Load lifting and handling have always been a concerning factor for commercial facilities, often resulting in catastrophic incidents. Not only does it damage the organization’s reputation, but it can also result in severe penalties. By using these advanced features, you no longer need to worry about worker safety—your multistory warehouse already ensures that!
Multistory Warehouse Parking
Multistory warehouses aren’t only used for optimizing your supply chain management. They can be used as multistory warehouse parking to avoid traffic congestion and increase the availability of parking spots near your facility.
In fact, a similar project is under construction near the John F. Kennedy International Airport. Airports often suffer from high traffic inflow with limited parking spots, often resulting in back-over accidents and collisions. To combat this issue, designers and civil engineers are developing three-story warehouse parking facilities to accommodate for heavy traffic without risking congestion.
Premium Rental Rates
With the rising land crisis, commercialists started turning toward rental warehouse locations as their backup storage units. However, this couldn’t continue as rental bills skyrocketed and began costing the facilities way more than their earned revenue.
A multistory warehouse resolves this issue by eliminating the need for renting storage space. Instead of spending thousands of dollars for rental bills, you can make a one-time investment in the construction of a multistory warehouse facility, saving yourself from these monthly recurring costs.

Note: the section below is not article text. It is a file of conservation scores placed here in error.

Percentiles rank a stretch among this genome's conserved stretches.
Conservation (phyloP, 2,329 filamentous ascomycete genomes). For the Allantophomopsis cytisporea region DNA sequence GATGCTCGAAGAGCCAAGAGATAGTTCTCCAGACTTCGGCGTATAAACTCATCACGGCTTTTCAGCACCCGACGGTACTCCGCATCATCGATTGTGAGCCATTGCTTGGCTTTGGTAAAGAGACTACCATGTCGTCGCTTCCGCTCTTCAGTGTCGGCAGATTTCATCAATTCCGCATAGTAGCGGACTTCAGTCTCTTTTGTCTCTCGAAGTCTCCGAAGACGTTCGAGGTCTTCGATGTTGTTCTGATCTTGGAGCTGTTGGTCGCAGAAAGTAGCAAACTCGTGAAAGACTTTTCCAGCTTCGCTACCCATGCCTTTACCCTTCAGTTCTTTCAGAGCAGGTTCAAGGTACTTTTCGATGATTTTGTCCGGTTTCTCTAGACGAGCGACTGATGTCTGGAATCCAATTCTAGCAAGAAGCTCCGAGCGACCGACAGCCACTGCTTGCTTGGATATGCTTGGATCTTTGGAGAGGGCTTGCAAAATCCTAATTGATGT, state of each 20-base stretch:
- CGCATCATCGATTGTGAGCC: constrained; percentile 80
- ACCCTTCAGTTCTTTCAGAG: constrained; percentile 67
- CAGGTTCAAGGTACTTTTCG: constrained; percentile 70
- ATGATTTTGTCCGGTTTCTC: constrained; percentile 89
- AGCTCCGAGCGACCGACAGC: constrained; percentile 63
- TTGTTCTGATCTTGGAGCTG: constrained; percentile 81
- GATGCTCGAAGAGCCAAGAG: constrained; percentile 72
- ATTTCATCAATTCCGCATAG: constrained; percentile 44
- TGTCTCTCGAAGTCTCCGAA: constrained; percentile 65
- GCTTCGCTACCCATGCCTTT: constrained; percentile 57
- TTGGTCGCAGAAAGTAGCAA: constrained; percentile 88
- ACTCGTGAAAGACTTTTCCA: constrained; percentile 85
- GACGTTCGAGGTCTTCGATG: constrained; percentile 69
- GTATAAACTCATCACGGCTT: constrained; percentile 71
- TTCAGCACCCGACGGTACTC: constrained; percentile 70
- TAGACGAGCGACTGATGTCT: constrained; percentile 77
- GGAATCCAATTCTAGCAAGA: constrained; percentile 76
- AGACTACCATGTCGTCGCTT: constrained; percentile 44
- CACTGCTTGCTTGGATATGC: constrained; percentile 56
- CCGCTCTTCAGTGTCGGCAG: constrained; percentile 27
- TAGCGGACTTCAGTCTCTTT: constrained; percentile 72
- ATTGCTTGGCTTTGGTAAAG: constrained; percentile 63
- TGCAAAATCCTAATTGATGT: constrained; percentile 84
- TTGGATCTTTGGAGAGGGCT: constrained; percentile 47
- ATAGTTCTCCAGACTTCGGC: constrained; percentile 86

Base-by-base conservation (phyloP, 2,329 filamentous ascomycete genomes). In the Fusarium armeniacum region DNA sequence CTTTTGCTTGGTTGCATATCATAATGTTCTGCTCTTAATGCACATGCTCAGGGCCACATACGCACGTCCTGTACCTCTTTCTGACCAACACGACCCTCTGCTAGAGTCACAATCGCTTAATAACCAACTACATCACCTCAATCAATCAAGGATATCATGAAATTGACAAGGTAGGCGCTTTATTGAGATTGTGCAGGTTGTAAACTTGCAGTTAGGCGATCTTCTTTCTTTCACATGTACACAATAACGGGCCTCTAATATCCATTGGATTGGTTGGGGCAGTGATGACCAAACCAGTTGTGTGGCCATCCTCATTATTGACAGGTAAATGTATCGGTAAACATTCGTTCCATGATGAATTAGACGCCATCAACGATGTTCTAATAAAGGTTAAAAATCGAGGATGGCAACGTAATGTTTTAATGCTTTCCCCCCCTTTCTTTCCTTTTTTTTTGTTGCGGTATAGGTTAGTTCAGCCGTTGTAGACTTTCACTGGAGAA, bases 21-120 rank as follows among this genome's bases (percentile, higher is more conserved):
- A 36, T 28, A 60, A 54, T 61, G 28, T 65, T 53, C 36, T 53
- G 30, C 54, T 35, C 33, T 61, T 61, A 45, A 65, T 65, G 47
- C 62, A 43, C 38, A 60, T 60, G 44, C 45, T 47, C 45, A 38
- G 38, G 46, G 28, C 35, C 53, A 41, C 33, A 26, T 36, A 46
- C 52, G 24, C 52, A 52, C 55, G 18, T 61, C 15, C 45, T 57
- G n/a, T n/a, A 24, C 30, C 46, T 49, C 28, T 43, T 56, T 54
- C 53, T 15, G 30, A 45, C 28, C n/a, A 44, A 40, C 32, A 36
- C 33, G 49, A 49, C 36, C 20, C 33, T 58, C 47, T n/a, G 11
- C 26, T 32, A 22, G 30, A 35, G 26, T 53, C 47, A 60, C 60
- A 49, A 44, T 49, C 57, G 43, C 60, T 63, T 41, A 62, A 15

By utilizing stylish construction materials like glass and stucco and accessories, these multistory warehouses add to the curb appeal of your commercial facility. In addition to that, you can place attractive signage on your multistory building to guarantee visibility for your organization or facility.
Design Factors To Consider
If you’re a retailer seeking a solution to optimize your supply chain management, investing in a multistory warehouse is a viable commercial solution. However, building a commercial warehouse isn’t all that it takes to improve your performance efficiency. A functional design plays a significant role in the success and failure of your building design. Before commencing your multistory warehouse project, here’s a list of factors to keep in mind.
When designing a multistory warehouse, it’s important to keep in mind that your design doesn’t hamper the circulation and navigation of products. While installing elevators and truck ramps, ensure they don’t collide with pallet rocks and lifting tables in your facility.
Your multistory space should be organized in a way that doesn’t hinder the navigation of pallet racks, thus ensuring hassle-free dispatch of products from the facility.
Compliance with Building Codes
All commercial facilities are required to follow the International Building Standards of 2009 or higher, to ensure the safety of their employees and property. According to these standards, any storage unit that exceeds three stories should be constructed with a fire-rated structure.
This means that while constructing a multistory building, you can’t use structures like light-gauge framing, as fire proofing such structures is quite difficult. The alternative building solution involves the use of the heavy steel-frame building with proper fireproofing.
The number of employees in your facility decides your facility’s operational capacity. Before designing a multistory warehouse, it’s important to ensure that your warehouse has the adequate staff to operate the storage unit. If you’re planning on automating your warehouse, make sure your staff knows how to operate the machinery.